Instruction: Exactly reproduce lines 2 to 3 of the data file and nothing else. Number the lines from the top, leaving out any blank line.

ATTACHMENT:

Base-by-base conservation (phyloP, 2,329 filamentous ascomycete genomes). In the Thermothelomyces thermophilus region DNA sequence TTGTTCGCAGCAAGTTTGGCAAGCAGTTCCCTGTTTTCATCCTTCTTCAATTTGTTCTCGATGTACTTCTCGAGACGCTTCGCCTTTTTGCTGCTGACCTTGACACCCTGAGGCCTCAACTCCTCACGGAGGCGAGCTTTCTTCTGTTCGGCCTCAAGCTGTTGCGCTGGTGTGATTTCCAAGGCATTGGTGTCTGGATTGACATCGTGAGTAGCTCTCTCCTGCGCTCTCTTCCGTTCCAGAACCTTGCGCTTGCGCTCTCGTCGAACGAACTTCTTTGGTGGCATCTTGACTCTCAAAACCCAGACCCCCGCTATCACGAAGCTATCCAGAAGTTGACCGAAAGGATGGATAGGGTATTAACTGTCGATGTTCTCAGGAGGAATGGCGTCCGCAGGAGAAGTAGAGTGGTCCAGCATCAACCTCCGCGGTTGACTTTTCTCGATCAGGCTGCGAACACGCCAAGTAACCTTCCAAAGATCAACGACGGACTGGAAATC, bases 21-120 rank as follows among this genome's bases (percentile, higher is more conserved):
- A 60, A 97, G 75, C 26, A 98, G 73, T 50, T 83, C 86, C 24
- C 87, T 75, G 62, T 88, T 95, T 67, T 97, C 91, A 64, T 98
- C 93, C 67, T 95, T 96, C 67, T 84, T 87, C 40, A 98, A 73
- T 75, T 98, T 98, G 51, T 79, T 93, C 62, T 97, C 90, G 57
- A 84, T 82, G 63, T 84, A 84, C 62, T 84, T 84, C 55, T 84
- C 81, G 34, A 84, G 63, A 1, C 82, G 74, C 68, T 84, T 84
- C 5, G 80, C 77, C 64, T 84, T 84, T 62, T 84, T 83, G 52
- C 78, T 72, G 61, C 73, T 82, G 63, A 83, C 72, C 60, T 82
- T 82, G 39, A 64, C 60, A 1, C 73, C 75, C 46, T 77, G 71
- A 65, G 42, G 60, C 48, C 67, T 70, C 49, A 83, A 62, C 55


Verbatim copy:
- A 60, A 97, G 75, C 26, A 98, G 73, T 50, T 83, C 86, C 24
- C 87, T 75, G 62, T 88, T 95, T 67, T 97, C 91, A 64, T 98